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He reported, that three streaks of the sheathing, about eight feet long, were wanting, and that the main plank had been a little rubbed.

Beneath the symbolic, triple crown, in the golden sheathing of his cope, he seemed to have grown taller.

"Then, Pharaoh, hearken! To-morrow I leave Egypt for another land, giving you back your generalship and sheathing the sword that I had hoped to wield in its defence and yours when the last great day of trial by battle comes, as come it will. I tell you that I go to return no more, unless the lady Amada yonder shall summon me back to fight for her and you, promising herself to me in guerdon."

It was instantly obvious that the "ground ships" would prove to be the "tanks" of the Twenty-fifth Century, and with due allowance for the fact that they were protected with a sheathing of annihilating rays instead of with steel, that they would have about the same handicaps and advantages as tanks, except that since they would float lightly on short repeller rays, they could hardly resort to the destructive crushing tactics of the tanks of the First World War.

In order to make their aim the surer, the aerostats descended to within three hundred yards of their prey, and where the missile failed to pass through the funnel it invariably struck the deck close to it, tearing up the armour sheathing, and wrecking the funnel itself so completely that the steaming-power of the vessel was very seriously reduced.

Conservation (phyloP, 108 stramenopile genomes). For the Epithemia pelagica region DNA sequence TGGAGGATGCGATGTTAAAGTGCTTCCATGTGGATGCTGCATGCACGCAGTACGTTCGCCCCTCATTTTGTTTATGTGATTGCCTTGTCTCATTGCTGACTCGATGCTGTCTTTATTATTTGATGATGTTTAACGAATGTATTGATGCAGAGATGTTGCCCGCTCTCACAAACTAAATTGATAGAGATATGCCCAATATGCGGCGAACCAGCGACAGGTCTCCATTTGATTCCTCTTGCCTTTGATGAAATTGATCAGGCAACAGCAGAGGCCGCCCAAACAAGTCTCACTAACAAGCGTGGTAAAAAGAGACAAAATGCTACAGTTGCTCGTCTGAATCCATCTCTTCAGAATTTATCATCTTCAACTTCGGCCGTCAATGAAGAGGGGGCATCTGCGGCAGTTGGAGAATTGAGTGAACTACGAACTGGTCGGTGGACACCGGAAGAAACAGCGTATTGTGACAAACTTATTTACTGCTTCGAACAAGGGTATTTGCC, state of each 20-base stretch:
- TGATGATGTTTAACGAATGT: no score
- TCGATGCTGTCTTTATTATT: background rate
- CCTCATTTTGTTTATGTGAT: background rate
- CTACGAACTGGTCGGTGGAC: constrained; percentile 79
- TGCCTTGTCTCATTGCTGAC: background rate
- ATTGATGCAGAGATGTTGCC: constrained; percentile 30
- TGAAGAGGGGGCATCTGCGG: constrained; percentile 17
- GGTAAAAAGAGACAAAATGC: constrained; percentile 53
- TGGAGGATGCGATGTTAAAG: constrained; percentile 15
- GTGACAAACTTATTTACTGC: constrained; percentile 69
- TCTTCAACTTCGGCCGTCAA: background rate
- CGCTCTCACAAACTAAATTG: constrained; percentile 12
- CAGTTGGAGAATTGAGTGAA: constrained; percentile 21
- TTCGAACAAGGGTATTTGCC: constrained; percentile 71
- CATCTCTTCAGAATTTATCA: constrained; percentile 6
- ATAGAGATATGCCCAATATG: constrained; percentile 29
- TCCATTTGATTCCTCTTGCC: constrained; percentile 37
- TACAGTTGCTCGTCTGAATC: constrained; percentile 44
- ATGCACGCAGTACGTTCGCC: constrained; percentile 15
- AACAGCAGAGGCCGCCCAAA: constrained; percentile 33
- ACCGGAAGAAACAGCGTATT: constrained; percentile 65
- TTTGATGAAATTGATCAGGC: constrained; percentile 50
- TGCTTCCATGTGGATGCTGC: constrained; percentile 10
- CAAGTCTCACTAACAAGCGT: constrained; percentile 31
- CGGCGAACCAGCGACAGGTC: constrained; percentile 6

Beneath the symbolic, triple crown, in the golden sheathing of his cope, he seemed to have grown taller.

"Oo-oo!" groaned Bert at every slash, and shrank closer into the bushes and became very still. Presently came a sound of shots from the town, and then everything was quiet, everything, even the hospital. He saw presently little figures sheathing swords come out from the houses and walk to the debris of the flying-machines the bomb had destroyed.

"Well, all in good time," cried Rodd. "They are fitting the copper sheathing on again, and to-morrow they will begin careening the brig over so as to get at the other side." "Ha! Yes," said the French lad, with a sigh of satisfaction. "Well, you take your boat to-morrow, and plenty of men and ammunition, and go on a good long excursion." "Shan't," said Rodd gruffly. "But why not?"

She was of wood, painted white. Her masts were of pine, veined with amber. Her white hull, with the drenchings of the seas, had become shot with ultramarine shadows, as though tinctured with the virtue of the ocean. The verdigris of her sheathing was vivid as green light; and the languid dock water, the colour of jade, glinting round her hull, was lambent with hues not its own.

The carpenter and his men were meanwhile hard at work at the copper sheathing, making such progress that they were busy with their saws, dividing plank and trenail and working their way round the hole by the time the tide had risen sufficiently to drive them back, and then the Count and his party grouped themselves as best they could about their old quarters, looking despondently at what seemed like the beginning of a very hopeless wreck, a good deal of confidence being needed on their part to feel that all would come right in the end.

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